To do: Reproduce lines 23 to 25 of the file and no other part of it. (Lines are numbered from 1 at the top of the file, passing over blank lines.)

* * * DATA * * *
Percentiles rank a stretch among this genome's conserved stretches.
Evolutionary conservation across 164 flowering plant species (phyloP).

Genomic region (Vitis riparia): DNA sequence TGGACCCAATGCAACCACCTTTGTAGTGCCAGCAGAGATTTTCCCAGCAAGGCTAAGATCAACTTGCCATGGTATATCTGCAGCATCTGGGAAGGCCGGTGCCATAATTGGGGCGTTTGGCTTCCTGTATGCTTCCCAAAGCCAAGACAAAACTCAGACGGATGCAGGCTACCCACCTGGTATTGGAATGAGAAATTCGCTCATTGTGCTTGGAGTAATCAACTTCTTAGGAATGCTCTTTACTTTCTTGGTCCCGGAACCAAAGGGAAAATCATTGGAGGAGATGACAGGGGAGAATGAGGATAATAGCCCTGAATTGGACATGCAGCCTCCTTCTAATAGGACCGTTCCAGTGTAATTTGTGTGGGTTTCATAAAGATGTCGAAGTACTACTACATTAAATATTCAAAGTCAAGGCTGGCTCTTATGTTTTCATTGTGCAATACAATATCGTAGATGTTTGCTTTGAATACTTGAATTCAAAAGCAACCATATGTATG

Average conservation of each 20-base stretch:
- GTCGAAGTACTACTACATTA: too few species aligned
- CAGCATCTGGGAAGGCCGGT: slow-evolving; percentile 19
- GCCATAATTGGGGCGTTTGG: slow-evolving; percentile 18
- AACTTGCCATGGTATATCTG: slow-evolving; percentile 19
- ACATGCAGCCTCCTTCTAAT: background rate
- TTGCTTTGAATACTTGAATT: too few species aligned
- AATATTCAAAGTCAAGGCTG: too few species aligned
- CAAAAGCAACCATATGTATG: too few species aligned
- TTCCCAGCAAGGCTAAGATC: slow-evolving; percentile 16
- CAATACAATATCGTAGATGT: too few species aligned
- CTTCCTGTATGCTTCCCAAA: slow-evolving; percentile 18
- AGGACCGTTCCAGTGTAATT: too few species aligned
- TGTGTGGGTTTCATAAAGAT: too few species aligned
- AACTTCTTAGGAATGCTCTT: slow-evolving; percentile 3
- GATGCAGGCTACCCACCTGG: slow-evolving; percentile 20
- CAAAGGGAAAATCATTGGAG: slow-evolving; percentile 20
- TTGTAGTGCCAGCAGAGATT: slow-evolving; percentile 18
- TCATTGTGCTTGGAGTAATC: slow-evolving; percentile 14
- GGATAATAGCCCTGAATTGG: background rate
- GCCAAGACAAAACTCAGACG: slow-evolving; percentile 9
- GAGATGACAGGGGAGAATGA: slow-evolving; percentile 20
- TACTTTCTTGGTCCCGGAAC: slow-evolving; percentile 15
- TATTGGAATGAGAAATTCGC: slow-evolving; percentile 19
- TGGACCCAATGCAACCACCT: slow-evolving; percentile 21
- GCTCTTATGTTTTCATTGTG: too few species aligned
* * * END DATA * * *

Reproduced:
- GGATAATAGCCCTGAATTGG: background rate
- GCCAAGACAAAACTCAGACG: slow-evolving; percentile 9
- GAGATGACAGGGGAGAATGA: slow-evolving; percentile 20